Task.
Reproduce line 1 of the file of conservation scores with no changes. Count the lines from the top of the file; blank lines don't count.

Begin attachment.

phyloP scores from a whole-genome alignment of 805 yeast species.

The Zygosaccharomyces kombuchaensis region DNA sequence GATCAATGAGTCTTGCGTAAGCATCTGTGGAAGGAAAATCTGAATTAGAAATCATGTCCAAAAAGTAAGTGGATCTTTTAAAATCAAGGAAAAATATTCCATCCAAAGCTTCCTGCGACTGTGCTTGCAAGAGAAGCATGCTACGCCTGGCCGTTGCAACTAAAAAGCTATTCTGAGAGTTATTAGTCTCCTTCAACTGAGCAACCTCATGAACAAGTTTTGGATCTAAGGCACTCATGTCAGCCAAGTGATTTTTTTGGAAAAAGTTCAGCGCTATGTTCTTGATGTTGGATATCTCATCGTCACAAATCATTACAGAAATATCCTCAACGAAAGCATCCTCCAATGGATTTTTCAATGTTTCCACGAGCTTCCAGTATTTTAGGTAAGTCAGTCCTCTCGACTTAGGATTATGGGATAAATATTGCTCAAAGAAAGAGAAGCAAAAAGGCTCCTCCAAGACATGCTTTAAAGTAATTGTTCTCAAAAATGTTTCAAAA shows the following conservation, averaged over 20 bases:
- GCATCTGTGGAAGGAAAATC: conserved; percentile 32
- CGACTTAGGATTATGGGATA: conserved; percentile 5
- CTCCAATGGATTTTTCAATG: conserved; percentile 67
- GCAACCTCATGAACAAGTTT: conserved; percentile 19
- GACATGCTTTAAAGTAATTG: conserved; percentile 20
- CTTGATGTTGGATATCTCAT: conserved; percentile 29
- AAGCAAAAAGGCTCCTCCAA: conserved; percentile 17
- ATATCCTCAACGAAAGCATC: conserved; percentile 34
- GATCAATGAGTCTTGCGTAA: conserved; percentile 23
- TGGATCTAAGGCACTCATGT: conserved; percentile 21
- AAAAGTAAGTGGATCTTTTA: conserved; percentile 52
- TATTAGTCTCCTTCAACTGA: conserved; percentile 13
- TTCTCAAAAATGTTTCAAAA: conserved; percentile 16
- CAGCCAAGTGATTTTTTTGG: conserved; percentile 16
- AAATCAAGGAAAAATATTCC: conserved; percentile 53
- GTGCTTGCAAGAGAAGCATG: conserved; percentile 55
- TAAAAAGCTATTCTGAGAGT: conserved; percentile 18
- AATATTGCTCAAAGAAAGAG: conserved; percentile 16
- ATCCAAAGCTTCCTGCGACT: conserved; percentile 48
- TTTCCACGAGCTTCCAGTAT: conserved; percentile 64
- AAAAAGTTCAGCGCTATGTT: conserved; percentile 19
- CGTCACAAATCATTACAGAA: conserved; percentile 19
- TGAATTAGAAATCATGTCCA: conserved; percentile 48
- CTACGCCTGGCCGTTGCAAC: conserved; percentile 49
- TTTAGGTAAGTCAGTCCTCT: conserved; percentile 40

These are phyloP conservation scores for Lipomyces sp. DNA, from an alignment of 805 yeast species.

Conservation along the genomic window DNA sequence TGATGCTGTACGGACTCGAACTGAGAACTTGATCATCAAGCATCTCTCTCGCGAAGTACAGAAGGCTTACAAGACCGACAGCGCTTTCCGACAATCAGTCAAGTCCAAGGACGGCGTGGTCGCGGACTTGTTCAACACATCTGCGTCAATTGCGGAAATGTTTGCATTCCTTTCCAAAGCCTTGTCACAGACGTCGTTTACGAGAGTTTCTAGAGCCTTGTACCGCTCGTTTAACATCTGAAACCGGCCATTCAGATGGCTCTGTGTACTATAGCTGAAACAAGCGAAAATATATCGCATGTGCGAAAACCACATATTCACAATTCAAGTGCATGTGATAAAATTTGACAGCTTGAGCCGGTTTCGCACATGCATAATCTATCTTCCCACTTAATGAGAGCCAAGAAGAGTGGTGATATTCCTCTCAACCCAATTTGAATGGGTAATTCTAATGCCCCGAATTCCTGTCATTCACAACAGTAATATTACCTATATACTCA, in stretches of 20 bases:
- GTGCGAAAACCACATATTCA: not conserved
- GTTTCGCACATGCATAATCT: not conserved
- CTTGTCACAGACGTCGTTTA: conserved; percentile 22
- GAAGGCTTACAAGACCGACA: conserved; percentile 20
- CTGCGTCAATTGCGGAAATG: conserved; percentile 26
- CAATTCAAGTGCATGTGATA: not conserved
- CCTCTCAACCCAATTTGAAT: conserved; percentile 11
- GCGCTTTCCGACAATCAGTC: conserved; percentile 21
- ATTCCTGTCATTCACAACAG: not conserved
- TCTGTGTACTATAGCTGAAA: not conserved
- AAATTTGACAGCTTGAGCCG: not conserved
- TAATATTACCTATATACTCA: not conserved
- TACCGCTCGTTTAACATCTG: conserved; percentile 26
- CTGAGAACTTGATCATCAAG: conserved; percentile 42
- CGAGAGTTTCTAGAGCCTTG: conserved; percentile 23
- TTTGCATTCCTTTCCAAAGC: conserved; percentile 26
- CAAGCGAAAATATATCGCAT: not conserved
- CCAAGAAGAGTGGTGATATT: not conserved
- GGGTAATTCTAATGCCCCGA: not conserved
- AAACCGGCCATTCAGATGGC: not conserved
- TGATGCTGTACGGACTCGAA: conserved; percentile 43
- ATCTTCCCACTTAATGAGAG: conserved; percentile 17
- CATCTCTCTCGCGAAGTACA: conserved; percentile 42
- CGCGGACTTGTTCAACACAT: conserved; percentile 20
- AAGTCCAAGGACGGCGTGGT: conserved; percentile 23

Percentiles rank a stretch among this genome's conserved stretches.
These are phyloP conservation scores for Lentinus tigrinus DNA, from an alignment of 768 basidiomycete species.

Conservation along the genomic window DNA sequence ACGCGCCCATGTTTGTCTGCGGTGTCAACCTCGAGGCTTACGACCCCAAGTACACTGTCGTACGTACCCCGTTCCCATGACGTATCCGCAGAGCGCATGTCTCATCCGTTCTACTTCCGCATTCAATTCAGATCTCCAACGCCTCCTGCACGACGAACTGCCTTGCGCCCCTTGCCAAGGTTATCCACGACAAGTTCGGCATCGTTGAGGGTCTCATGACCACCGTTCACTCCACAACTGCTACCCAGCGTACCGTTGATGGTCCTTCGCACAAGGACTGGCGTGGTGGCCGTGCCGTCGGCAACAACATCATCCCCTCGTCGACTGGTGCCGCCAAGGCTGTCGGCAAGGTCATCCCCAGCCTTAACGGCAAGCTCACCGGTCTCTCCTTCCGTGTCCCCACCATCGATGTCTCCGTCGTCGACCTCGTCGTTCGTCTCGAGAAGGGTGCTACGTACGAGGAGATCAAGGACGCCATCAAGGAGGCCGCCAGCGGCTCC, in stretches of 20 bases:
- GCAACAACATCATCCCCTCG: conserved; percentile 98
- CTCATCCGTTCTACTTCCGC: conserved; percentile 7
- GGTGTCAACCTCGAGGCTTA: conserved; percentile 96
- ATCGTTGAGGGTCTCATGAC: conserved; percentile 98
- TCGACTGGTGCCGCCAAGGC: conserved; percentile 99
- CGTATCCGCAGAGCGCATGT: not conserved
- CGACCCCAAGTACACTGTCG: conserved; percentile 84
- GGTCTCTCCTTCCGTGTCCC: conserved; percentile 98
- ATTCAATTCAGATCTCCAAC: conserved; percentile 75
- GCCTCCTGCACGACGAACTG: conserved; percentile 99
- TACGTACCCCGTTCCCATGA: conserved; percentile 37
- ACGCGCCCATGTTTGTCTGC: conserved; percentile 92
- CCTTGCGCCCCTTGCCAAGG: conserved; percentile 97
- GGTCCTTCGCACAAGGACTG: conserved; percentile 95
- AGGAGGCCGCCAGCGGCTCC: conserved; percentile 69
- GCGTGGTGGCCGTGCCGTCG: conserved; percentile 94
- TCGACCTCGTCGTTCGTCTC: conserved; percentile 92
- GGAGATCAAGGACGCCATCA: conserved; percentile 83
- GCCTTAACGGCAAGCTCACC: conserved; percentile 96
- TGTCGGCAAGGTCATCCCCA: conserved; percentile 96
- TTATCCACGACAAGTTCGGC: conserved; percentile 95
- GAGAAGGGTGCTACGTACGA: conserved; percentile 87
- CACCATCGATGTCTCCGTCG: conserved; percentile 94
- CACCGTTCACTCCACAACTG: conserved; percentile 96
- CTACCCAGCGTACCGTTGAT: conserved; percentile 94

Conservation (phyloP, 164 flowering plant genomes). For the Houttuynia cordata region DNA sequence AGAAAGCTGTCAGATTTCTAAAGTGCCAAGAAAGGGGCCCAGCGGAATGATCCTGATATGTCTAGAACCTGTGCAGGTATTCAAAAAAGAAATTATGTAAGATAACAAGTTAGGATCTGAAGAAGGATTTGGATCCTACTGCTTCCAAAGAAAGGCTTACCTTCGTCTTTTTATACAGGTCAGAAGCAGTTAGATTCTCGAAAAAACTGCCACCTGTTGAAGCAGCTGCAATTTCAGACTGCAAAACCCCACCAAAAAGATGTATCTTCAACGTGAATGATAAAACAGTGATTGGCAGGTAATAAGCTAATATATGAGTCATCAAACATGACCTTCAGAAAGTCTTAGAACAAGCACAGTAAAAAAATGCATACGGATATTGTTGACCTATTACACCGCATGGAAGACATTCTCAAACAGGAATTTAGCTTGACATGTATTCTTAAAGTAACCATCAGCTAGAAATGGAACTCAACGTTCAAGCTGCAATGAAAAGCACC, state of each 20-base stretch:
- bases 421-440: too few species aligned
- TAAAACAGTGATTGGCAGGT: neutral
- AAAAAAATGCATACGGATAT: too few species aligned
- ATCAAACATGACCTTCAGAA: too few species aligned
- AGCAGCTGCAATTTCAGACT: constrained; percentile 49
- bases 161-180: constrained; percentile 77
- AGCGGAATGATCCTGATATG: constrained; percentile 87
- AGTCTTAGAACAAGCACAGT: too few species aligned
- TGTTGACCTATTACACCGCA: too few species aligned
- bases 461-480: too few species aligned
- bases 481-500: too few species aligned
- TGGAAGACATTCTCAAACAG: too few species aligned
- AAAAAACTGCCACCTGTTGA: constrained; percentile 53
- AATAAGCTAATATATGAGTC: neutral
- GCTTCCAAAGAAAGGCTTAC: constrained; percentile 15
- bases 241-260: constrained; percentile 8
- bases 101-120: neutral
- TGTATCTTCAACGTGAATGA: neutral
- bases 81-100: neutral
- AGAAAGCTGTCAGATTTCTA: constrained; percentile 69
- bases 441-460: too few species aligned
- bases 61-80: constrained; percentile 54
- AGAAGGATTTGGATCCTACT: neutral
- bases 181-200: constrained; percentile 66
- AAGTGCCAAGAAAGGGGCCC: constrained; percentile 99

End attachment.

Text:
phyloP scores from a whole-genome alignment of 805 yeast species.